Dinah HickishImage copyright Eye Imagery
Image caption Talking about death could prevent a ‘catalogue of distress’ in the future, says Dinah Hickish

Families and even health care workers need to get used to talking about death more to make it easier, a palliative care specialist has said.

Hospice consultant nurse Dinah Hickish said demystifying fears could help make dying feel like a “normal process”.

Ms Hickish, based St Kentigern Hospice, St Asaph, Denbighshire, spoke out to mark Dying Matters Awareness Week.

In Pembrokeshire, a festival called Pushing up the Daisies included a public tour of a crematorium.

Ms Hickish said: “People, following the loss of a loved one, can be extremely isolated because [other] people find it so difficult to know what to say.

“Talking about death demystifies fears. It helps people to get their houses in order.”

She said she had seen “numerous examples where, if people had had the conversations, a catalogue of distress could have been avoided”.

Ms Hickish highlighted a “typical” scenario where a family accompany their loved one to the hospice and, during an initial assessment, tell her nurse “‘he doesn’t know he’s dying, please don’t tell him'”.

“Immediately, I know things will just get more complicated for the loved ones and that basic decisions, such as whether he wanted to be cremated or buried, will not have been discussed,” she said.


Crematorium tour ‘not for everybody’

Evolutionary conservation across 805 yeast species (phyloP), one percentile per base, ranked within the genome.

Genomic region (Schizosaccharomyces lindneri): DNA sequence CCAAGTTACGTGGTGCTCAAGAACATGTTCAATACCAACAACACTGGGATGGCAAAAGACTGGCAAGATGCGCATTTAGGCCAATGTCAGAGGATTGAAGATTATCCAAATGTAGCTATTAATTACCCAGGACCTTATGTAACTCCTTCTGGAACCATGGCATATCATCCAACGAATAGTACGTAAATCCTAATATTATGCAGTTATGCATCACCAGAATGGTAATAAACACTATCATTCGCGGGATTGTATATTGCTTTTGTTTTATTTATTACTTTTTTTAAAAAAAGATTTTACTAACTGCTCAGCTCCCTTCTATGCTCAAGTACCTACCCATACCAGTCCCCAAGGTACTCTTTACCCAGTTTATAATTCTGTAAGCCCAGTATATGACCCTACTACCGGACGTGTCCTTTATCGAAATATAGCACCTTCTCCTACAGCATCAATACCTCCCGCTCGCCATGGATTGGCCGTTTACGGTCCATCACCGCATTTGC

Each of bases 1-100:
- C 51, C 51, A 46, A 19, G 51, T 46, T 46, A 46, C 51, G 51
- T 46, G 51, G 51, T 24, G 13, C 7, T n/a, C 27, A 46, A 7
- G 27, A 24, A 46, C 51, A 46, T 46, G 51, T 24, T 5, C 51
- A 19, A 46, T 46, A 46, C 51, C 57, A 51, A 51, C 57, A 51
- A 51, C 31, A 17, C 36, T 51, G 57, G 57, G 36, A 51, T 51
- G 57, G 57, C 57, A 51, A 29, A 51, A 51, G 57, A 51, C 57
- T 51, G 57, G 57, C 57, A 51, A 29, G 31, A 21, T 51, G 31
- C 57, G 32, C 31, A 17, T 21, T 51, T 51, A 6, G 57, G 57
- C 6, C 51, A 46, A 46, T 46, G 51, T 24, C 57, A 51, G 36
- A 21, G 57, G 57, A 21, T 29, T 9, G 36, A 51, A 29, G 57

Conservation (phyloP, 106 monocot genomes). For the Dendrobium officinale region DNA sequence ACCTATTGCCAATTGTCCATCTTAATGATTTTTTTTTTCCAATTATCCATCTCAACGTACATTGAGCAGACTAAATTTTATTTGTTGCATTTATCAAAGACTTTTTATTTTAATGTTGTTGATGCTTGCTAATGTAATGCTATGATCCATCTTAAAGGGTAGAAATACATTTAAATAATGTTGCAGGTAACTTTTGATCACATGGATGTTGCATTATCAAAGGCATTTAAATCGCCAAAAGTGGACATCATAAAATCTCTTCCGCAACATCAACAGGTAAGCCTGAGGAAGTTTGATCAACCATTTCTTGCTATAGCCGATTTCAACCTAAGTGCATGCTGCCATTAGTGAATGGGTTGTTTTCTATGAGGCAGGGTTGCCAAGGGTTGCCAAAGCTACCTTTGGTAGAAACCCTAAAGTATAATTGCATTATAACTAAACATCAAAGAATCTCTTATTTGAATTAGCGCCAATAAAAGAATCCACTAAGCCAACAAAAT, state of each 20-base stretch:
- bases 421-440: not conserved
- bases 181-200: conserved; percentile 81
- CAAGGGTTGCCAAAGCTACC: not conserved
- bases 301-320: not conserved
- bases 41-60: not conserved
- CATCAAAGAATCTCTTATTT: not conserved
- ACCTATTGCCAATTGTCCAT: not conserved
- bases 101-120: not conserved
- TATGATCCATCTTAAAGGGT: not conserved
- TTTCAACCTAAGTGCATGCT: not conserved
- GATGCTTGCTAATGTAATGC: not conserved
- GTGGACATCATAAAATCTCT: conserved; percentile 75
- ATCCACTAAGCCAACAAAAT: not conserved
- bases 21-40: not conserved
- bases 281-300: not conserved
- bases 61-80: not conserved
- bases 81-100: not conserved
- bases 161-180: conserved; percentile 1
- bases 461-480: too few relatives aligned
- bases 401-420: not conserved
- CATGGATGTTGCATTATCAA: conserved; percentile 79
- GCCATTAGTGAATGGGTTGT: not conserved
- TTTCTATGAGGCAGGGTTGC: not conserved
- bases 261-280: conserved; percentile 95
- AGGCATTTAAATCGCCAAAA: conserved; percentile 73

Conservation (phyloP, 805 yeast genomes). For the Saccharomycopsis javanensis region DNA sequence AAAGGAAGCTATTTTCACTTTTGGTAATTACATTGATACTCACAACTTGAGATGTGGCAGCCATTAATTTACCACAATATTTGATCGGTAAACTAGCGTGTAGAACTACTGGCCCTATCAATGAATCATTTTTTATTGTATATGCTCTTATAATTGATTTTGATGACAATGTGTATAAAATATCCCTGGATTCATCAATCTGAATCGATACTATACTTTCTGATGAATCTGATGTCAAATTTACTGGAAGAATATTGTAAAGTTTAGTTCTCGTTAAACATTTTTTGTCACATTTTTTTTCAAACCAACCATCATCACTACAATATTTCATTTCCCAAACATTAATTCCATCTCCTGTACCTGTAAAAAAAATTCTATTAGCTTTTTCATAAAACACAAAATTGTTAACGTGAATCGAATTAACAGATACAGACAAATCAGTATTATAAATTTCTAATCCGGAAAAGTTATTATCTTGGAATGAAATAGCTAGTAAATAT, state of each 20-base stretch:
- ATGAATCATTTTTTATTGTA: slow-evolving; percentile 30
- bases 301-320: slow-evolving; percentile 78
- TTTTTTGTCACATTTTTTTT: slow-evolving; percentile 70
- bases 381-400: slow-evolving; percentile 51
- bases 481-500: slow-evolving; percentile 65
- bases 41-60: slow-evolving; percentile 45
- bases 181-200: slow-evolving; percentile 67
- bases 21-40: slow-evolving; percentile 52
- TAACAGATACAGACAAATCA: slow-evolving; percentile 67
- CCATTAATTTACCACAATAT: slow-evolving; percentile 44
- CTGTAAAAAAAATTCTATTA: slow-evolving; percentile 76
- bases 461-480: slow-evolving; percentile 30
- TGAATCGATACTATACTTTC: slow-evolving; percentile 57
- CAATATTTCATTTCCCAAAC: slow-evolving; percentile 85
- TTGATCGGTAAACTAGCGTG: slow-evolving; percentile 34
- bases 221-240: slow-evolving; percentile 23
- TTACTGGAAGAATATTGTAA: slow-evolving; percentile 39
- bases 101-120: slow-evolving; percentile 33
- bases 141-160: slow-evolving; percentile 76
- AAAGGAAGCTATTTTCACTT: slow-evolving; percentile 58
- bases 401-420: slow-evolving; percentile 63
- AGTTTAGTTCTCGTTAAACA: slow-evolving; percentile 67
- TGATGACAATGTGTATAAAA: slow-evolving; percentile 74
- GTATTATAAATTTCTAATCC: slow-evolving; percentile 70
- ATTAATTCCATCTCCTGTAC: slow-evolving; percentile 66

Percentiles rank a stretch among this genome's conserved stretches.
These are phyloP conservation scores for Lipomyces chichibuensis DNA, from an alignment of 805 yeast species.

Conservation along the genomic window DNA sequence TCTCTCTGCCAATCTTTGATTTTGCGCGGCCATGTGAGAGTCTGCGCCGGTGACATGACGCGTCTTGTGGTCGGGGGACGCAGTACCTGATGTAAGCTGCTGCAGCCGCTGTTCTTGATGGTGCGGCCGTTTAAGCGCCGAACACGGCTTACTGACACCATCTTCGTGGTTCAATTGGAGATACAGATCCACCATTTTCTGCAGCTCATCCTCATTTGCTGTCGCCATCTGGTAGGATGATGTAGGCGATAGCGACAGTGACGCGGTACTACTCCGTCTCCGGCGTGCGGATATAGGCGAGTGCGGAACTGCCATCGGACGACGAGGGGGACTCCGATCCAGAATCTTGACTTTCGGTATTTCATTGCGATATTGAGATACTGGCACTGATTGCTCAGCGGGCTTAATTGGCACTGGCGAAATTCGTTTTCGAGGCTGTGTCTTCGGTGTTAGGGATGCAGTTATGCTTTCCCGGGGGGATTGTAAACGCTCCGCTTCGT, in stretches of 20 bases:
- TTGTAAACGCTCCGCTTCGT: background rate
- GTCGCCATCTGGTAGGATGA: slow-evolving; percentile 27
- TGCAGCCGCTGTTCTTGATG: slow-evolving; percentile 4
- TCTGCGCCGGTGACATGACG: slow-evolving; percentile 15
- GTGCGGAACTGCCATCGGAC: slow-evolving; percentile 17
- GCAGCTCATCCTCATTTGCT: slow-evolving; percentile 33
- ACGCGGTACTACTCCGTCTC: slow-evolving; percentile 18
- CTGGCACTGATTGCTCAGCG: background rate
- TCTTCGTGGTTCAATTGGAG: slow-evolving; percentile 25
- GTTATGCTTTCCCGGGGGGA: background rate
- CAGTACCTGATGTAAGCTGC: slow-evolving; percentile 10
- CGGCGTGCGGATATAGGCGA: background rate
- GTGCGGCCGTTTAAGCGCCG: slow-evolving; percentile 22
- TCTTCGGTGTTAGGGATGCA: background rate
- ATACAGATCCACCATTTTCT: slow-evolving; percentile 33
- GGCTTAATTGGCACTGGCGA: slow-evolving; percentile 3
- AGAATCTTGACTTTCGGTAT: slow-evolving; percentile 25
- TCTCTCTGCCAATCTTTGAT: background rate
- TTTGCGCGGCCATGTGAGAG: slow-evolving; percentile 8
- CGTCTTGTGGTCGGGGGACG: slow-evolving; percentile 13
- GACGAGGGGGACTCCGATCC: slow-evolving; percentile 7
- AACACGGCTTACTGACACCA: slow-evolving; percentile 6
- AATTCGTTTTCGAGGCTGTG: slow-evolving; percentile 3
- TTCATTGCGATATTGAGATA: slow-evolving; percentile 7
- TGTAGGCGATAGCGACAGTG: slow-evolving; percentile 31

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Media captionSarah Moore went on a tour of Narberth crematorium for Dying Matters Week

A series of events have been held in Wales over the past seven days to mark Dying Matters Awareness Week.

In Pembrokeshire, there was a flower arranging workshop for memorial arrangements organised by the Paul Sartori Foundation, a hospice-at-home charity in the county.

Other events included a public tour of Parc Gwyn crematorium at Narberth.

“It’s not for everybody but I think things like this are important,” said James Allen, crematorium superintendent registrar.


Ms Hickish, who has worked at the hospice for more than a decade, said: “For us here at the hospice, we sometimes have an extremely limited time to try and gently support people into discussing some of these choices, and generally we are able to do this but sometimes it just is not possible.

“And then you know that people will have not said their goodbyes… and that their grieving process will be so much harder.”

Ms Hickish became Wales’ first consultant nurse in palliative care this year at St Kentigern Hospice, a charity which provides specialist care for adults in the Conwy, Denbighshire and Flintshire area.

She said some health care professionals who work outside palliative and hospice care can also find it difficult to discuss death and dying.

“In a health culture where death is seen as a failure, discussing it seems to admit to that failure,” she said.

“If we are all comfortable talking about death than that actually makes communication between healthcare professionals and patients much more meaningful and true.”

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